Phone trees are almost universally hated; one survey of Americans found they topped a list of the most frustrating technologies.
One of my duties at PayPal was supporting our call center technology, so I became a bit familiar with phone trees (Interactive Voice Response, or IVR). Implemented well, they do cut costs and help a majority of callers get service faster given agent restraints. They are rarely implemented well.
I was reminded of this when I called a support center recently and went through three stupid processes in a row:
1. “Please note our options have changed.” How many times have you heard this at the start of a call? Who on earth is memorizing phone tree options? Even if a few OCD callers remember the options and press the wrong one, it’s not a big deal. They can hit * to go back or call again. Yet, every single caller has to waste a few seconds listening to this.
It seems like some manager decided years ago this would be a good idea and companies have been blindly following ever since.
2. “Please enter your account number.” Quick: what’s your bank account number? I’m not asking because I’m a fraudster. I ask because chances are you have no idea. You’d have to look at a check. But plenty of phone trees ask for authentication information you don’t readily know – account #s, company IDs – when there’s no need to. Most companies have plenty of unique, easily remembered information about you: name, phone #, date of birth, address digits. Most can be entered quickly on a keypad.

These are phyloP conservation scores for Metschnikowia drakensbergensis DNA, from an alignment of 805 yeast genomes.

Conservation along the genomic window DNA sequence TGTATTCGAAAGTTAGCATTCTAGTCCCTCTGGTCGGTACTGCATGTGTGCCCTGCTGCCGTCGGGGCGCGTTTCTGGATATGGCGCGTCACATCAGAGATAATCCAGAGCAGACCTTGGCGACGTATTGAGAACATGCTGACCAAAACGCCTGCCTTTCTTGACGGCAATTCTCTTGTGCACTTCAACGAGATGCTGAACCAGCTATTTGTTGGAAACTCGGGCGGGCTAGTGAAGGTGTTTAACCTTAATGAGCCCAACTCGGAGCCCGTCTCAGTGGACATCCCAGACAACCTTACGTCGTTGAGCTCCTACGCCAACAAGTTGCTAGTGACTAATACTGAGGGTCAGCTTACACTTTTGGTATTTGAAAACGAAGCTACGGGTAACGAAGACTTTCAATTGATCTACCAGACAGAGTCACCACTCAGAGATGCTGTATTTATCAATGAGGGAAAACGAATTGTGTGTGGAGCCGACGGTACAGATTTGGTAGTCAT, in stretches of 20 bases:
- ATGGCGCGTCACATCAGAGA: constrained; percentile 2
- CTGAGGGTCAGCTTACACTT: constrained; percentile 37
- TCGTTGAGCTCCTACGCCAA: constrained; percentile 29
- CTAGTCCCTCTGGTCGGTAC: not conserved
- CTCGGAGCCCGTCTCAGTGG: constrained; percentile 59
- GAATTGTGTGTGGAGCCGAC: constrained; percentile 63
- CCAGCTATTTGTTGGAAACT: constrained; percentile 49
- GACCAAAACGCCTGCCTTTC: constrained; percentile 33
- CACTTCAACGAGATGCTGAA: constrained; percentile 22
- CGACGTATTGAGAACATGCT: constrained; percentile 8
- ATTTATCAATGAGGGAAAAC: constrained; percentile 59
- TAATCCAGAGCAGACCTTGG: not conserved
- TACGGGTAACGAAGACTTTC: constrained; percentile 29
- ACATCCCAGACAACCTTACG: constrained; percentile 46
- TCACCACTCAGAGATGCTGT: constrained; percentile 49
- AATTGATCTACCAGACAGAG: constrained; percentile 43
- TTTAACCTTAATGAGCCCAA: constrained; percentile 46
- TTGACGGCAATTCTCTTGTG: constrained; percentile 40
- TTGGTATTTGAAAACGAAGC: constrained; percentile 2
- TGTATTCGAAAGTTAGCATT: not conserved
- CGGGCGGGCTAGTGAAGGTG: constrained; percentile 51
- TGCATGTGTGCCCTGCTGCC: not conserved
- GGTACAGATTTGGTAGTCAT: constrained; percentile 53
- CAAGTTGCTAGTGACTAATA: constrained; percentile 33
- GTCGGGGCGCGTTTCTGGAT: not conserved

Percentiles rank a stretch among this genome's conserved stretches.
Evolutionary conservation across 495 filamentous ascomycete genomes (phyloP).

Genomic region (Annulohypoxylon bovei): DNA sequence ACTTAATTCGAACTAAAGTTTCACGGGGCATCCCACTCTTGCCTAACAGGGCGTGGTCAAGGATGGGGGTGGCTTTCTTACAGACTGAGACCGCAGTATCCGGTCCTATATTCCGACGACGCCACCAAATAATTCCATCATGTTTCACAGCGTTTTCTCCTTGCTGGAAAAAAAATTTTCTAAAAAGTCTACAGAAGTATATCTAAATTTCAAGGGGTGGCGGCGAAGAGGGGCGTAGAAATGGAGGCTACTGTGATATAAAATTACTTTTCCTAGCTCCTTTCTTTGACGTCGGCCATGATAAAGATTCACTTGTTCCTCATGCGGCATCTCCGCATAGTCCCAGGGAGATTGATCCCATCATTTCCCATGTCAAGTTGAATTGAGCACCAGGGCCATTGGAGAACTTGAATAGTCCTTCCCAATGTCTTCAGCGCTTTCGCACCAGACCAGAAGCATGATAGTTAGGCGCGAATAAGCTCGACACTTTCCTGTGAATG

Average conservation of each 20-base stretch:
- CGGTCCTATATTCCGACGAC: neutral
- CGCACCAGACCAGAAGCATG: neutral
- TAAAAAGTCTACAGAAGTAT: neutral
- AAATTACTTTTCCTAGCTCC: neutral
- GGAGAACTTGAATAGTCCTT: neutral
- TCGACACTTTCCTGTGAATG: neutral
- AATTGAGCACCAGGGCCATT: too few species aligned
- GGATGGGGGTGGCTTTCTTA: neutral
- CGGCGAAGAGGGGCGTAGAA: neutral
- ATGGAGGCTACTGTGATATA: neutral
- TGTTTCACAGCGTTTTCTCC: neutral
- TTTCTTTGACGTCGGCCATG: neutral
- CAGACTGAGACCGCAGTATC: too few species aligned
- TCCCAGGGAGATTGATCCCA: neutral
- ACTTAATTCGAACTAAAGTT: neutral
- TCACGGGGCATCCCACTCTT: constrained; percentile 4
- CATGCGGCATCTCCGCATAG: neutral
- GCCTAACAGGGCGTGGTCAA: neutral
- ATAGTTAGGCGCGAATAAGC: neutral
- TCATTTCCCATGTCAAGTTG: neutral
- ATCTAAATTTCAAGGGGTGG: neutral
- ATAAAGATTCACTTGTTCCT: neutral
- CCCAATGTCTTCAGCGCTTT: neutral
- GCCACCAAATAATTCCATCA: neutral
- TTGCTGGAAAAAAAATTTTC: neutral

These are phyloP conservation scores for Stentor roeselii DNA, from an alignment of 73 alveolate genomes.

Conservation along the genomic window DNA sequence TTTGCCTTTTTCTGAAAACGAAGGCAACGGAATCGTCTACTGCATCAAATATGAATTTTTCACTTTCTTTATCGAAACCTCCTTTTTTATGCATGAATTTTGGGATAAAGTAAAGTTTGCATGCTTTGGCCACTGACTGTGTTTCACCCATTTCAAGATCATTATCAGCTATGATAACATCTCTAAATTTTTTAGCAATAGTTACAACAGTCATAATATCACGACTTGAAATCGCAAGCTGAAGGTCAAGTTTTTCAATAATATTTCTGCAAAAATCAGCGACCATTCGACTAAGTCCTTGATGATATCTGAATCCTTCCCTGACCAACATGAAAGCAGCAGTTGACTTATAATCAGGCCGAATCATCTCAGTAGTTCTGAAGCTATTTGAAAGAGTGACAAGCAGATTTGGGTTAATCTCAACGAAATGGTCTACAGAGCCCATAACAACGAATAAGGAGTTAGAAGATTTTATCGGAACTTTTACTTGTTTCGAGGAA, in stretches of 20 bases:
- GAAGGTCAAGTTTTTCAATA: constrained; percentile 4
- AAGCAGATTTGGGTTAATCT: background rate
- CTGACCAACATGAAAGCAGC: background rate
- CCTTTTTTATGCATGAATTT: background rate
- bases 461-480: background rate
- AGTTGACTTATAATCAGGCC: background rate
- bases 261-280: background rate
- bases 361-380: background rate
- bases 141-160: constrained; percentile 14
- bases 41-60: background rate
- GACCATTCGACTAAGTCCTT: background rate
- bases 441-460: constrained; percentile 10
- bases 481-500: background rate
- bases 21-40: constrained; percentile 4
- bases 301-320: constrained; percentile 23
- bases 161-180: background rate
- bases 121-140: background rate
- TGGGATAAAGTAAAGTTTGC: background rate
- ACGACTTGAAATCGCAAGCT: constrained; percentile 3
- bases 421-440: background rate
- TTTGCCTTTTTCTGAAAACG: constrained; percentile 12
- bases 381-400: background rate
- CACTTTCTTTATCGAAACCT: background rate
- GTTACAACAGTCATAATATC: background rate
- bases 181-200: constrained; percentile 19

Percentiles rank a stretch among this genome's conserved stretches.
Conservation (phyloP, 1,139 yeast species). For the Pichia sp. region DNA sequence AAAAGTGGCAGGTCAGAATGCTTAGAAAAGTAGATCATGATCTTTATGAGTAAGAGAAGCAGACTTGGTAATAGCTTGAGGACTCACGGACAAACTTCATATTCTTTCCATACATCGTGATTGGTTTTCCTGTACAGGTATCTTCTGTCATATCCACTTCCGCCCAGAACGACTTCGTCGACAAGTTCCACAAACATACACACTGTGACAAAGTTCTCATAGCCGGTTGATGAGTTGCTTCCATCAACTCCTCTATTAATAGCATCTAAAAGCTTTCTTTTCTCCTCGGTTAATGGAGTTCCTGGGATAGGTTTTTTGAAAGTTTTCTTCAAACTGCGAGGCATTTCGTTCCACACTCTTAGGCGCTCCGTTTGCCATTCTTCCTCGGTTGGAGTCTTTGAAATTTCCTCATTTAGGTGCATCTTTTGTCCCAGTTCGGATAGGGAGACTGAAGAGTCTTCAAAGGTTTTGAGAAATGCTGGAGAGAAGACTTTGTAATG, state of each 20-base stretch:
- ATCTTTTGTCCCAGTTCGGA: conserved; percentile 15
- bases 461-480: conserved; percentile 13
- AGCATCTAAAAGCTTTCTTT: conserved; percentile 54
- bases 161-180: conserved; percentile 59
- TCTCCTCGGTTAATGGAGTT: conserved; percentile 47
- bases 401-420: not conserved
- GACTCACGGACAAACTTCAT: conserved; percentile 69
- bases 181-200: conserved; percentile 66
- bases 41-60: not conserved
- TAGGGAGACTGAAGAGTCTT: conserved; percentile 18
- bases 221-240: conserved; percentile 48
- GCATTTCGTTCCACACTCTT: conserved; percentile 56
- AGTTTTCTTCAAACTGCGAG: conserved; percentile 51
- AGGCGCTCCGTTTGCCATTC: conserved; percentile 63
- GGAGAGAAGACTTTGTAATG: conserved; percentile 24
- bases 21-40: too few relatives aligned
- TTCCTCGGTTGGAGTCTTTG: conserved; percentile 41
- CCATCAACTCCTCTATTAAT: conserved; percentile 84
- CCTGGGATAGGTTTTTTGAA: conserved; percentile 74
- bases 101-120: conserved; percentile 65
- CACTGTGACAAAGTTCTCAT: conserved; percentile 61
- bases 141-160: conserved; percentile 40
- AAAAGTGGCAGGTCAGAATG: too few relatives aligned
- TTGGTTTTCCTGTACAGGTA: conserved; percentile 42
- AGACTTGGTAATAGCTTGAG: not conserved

Instead, many companies self-centeredly ask for the IDs they’ve issued, which requires users to search for documentation and again increases frustration and call times.
3. “Please tell us everything we just asked you again.” The coup de grace is when you finally get a human and they ask you for all the same information again. At PayPal, after the IVR asked users to enter a phone #, the first thing a human agent would do is ask for it again. Why? Because our legal guy wanted to make sure the user talking to the agent was the same user who keyed in the info.
Now, I appreciate that PayPal has to take greater security measures than many, but we were wasting 1-2 minutes on every call asking for info (that we shouldn’t have been requiring in the first place) because of this corner case: a user calls PayPal, enters their phone #, and while on hold, a thief steals the phone and continues the call.
Seriously, if product managers and lawyers could channel this kind of imagination into creating useful products, every company could be an Apple. (The kicker is that by smart design, PayPal service agents can change relatively little on an account even if a caller is authorized, so the extra verification was doubly unnecessary.)
The sad part is that all of these decisions damage both users and the company. There’s no exploitation for gain here, just dumb inefficiency. It’s no wonder a few startups are solely dedicated to navigating around phone trees. Unfortunately, like most human failures, this is a problem best solved from within.